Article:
The issue is topical at the moment as, with current global debt issues continuing to peek their noses beyond the curtain, many markets are wondering: where to from here? Maybe from here is a never-ending story. One that could range on into perpetuity.

The Rise of the Sovereign CONSOLS?

Investopedia explains Perpetuity
This is not as abstract a concept as you may think; the British issued bonds, called consols, which are a great example of a perpetuity. By purchasing a consol from the British government, the bondholder is entitled to receive annual interest payments forever. Although it may seem a bit illogical, an infinite series of cash flows can have a finite present value.
Source: Investopedia, Perpetuity

And so the question arises, should debt be considered finite and limited in nature or is redemption an unnecessary substitute for the realities of our market.

As most fixed income investors may attest, there is certainly a demand for ongoing future revenue streams and, certainly, this would solve the core issue of how to minimise a cumbersome debt-burden.

This will perhaps best be left for another future post but, who knows, perhaps the reality of perpetual maturity is much sooner than the term may first imply.

Unfortunately, much to my surprise, this site’s online advertising partner closed its services on me for reasons still slightly unclear. This leaves the website bereft of much love, oh wait, I meant money, which is unfortunate really.

It is not that this website is only driven by the good ol’money, but still, there is a point of principle here. No one works productively for free and this blog is not about to make an exception either.

Past Performance…

It really is a shame, actually, as the site’s been a good outlet for some personal research, which, to date, has proven reasonably accurate.

Listed below are a few of the past hits, so far no misses, that were listed on this site. Performance figures were calculated from the published date up until this article’s release date (30/03/11) with the exception of Implied Volatility Squared due to its focus on expiring options. All figures exclude any potential available leverage:

Okay, so this hindsight run is always nice to do from time-to-time. However, its the foresight that matters and again, it goes back to principle, without revenue this blog will have to stay calm and quiet for a while.

So What’s One’s Word Worth These Days?

Now, on more commercial matters, if anybody out there is interested in taking added market exposure, I am more than happy to oblige. Standard CPM/CPC commercial arrangements are available including third-party management through Google DoubleClick’s DFP platform. Please contact me at any time for further information.

If only I received a few dollars for every word I published since August of last year…

The last two weeks witnessed a nice VIX rumble with a brief spike above the 30 mark setting some screens abuzz with flashing lights. The good news is that VIX is now back into safe mode with ongoing economic fundamentals trumping ‘shock’ anxiety.

As a previous post noted (see: Implied Volatility Squared), this was, to a certain extent, priced in to VIX’s own implied volatility curves.

The high implied vol’ mark-up present over the front-month option months (that expired March 16th) needed to be priced through and across the expiry month. Add to that, the ongoing pricing through of previous VIX term-structure related contango, a little earthquake with radioactive aftertastes and fighter-jets buzzing down to North Africa and we were in for a nice little storm in a teacup moment.

VIX’s Contango From Here

Going back on the VIX term structure, we can see that the past market anxiety over VIX, previously discussed in the growing contango over its term structure through the second half of 2010, is now receding.

The VIX term structure appears slightly more subdued compared to start of year pricing as the next two graphs illustrate.

VIX Term Structure Jan 1st 2011

VIX Term Structure Jan 1st 2011 - Note the eager contango of 30.57% across first-quarter prices

VIX Term Structure March 25th 2011

VIX Term Structure March 25th 2011 - As of last Friday: a more subdued VIX front-end with a 17.65% spread over the front-quarter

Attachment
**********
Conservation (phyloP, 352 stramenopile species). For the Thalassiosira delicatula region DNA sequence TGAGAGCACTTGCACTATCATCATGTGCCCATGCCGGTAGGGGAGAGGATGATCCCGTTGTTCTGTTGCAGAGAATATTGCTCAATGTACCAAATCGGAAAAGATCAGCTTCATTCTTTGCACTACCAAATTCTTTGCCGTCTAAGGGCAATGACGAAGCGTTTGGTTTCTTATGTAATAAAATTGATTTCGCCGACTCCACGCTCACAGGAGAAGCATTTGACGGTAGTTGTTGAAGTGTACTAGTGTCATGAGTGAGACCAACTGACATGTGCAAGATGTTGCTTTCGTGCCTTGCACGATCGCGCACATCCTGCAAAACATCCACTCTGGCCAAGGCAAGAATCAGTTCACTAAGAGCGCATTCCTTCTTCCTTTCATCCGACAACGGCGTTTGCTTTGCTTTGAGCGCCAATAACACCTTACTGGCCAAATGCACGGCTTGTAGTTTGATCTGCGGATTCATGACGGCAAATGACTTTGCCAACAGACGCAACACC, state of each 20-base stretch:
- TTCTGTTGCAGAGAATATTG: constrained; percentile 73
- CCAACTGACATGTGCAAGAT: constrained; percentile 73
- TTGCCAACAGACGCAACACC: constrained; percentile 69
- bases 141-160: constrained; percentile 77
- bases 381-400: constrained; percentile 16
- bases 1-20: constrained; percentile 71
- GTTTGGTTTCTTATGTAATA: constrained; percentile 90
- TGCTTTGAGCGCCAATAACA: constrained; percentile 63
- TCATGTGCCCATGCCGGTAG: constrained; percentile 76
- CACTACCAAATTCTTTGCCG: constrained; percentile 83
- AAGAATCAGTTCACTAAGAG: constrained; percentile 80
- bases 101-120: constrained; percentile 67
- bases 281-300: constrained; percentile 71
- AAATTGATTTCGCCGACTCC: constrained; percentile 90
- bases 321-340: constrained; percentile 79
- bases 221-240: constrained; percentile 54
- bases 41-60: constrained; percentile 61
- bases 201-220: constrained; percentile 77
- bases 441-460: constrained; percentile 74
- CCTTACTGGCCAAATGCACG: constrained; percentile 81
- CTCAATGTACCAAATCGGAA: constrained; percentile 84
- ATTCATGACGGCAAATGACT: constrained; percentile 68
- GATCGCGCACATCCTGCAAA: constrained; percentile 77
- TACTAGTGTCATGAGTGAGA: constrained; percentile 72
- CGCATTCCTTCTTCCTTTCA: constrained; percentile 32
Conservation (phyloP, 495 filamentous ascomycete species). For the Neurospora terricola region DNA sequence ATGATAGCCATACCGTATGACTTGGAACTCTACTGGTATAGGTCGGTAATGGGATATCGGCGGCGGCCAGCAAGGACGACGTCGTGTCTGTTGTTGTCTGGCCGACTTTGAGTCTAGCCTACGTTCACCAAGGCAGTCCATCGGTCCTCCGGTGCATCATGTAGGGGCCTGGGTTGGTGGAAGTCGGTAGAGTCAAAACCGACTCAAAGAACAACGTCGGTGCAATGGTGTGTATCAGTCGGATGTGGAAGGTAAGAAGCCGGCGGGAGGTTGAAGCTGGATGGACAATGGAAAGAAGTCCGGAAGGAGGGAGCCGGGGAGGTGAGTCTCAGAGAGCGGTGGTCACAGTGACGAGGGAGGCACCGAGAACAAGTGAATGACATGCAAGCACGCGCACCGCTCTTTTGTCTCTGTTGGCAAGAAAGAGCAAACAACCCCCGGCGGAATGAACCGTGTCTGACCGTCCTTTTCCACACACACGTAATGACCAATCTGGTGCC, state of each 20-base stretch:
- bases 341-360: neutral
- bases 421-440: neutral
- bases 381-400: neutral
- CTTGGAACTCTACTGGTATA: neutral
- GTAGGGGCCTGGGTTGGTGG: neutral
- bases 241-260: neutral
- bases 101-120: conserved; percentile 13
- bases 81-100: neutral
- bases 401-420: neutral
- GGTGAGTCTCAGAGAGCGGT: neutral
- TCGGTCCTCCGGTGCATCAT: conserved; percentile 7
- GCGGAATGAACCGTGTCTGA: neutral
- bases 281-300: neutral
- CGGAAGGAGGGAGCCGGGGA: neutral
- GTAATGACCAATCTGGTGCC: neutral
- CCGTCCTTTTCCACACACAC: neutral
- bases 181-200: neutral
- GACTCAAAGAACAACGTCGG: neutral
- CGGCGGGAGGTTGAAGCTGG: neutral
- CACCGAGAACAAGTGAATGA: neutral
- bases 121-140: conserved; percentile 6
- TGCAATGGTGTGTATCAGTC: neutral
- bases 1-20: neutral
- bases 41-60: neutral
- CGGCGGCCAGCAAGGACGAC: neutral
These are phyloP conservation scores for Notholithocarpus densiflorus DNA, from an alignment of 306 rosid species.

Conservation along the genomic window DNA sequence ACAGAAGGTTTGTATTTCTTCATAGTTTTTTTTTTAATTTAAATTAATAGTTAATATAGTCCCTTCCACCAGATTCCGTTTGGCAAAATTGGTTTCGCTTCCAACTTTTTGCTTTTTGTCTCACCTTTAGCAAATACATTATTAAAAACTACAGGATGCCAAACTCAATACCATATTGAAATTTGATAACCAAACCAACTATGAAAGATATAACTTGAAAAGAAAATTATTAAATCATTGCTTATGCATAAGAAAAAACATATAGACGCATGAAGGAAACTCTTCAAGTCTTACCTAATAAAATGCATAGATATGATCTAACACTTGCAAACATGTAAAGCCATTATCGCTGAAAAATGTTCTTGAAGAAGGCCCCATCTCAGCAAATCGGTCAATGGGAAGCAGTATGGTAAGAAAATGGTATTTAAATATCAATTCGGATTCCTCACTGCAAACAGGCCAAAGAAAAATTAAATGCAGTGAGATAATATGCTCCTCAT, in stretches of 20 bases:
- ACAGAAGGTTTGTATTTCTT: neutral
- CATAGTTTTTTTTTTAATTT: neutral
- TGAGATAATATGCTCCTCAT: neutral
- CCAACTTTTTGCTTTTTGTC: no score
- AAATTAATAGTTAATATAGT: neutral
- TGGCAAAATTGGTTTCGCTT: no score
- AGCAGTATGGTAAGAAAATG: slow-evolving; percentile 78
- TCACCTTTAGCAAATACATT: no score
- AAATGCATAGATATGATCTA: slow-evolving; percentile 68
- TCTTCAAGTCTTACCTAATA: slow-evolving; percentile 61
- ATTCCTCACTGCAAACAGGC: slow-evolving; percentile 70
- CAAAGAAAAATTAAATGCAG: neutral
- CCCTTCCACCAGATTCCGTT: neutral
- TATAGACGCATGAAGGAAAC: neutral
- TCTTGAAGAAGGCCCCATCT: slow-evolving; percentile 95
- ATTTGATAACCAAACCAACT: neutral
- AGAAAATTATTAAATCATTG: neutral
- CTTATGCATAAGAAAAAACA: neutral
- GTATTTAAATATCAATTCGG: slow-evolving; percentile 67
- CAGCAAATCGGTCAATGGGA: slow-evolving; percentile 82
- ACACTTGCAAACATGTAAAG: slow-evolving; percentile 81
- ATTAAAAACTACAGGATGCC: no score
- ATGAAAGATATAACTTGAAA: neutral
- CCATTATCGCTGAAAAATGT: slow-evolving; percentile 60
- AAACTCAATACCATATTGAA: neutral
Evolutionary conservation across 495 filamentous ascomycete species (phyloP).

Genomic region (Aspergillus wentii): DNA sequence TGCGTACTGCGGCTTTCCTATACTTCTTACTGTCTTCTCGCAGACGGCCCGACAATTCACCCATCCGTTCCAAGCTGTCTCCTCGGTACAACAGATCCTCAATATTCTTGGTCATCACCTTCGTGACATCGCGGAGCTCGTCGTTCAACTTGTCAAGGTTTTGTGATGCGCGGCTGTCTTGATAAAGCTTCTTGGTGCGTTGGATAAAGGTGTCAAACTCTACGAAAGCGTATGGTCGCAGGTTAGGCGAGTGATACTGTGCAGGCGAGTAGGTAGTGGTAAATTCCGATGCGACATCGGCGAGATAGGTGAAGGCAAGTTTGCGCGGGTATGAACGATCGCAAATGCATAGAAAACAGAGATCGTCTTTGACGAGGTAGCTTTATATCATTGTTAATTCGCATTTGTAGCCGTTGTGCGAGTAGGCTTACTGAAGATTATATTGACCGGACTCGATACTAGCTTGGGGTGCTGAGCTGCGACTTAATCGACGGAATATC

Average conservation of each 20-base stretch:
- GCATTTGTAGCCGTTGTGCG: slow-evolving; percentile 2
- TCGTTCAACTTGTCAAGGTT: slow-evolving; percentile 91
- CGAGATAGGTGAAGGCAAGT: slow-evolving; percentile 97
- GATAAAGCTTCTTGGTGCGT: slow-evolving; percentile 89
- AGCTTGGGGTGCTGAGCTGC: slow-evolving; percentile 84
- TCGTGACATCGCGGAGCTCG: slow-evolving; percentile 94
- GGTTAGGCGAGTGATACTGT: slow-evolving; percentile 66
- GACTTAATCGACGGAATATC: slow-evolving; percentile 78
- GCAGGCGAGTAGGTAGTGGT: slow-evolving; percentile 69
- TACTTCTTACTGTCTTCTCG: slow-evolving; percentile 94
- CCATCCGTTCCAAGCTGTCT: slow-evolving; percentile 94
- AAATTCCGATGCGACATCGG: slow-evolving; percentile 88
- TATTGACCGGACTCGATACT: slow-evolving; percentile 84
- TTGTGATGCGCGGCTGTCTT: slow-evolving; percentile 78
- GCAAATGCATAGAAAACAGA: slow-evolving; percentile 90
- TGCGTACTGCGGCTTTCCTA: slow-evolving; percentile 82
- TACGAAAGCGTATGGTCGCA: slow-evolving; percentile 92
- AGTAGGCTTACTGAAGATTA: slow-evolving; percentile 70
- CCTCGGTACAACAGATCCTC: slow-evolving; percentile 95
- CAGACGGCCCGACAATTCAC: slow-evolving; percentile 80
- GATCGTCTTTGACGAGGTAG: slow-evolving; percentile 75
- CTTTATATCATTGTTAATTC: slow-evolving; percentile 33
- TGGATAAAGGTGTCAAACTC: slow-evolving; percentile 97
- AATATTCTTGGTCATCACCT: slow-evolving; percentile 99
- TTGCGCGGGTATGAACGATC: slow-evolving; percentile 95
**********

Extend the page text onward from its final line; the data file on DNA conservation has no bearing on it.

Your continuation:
Where To From Now?

Therein is the money question but it is good to know that the VIX contango, built-up over last year, served its purpose of pricing in some of the risks of this first quarter.

Admittedly, it is quasi-impossible to forecast all the risks that can be (eg. Earthquake/Tsunami/Nuclear Meltdown/Civil War). But maybe, as the VIX curve demonstrated, it is still possible to price their potential impact? Perhaps… Certainly, as this FT article notes, some people are already starting to wrangle over the potential of a slightly too vexatious VIX.

A Defensive Trade

Operation “Odyssey Dawn”, the UN sanctioned (Resolution 1973) No-Fly Zone restriction mission, is now underway over the skies of Libya.

Military assets, already on operational standby in the region, are now activated for ongoing saturation coverage of both Libyan air defense and air force related targets.

On The Market Front

The listed military industrial sector performed remarkably well in 2011 against broad benchmark index volatility due to North African uncertainties, oil price variance, nuclear catastrophes and Tsunami inducing earthquakes.

Explosive Expense Accounts

The charts below present the performance of sector leaders across North-American and European markets. Just as an aside, the Tomahawk® missile, manufactured by the Boeing (BA:US) and Raytheon (RMT:US) companies, come with a $569,000 unit cost (FY99 $). 110 missiles were launched during the opening phase of operations.

US Military Industrials Compared to S&P500


Lockheed Martin (LMT:US), The Raytheon Company (RTN:US), Northrop Grumman Corporation (NOC:US) and The Boeing Company (BA:US) versus YTD S&P500.

European Military Industrials Compared to EuroStoxx50


EADS (EADS:IX) and Dassault Aviation (AM:FP) vs EuroStoxx 50.

Asset Freeze

Also worthy of note is Resolution 1973’s continuation of resolution 1970’s efforts at both freezing and limiting the range of movements for the following economic individuals and entities:


Annex 1 to the United Nations Security Council Resolution 1973

Disclaimer: Material posted on 24-something does not contain (and should not be construed as containing) personal financial or investment advice or other recommendations. The information provided does not take into account your particular investment objectives, financial situation or investment needs. You should assess whether the information provided is appropriate to your particular investment objectives, financial situation and investment needs. You should do this before making an investment decision based on the material above. You can either make this assessment yourself or seek the assistance of an independent financial advisor. 24-Something, associated parties and Tariq Scherer accept no responsibility for any use that may be made of these comments and for any consequences that result.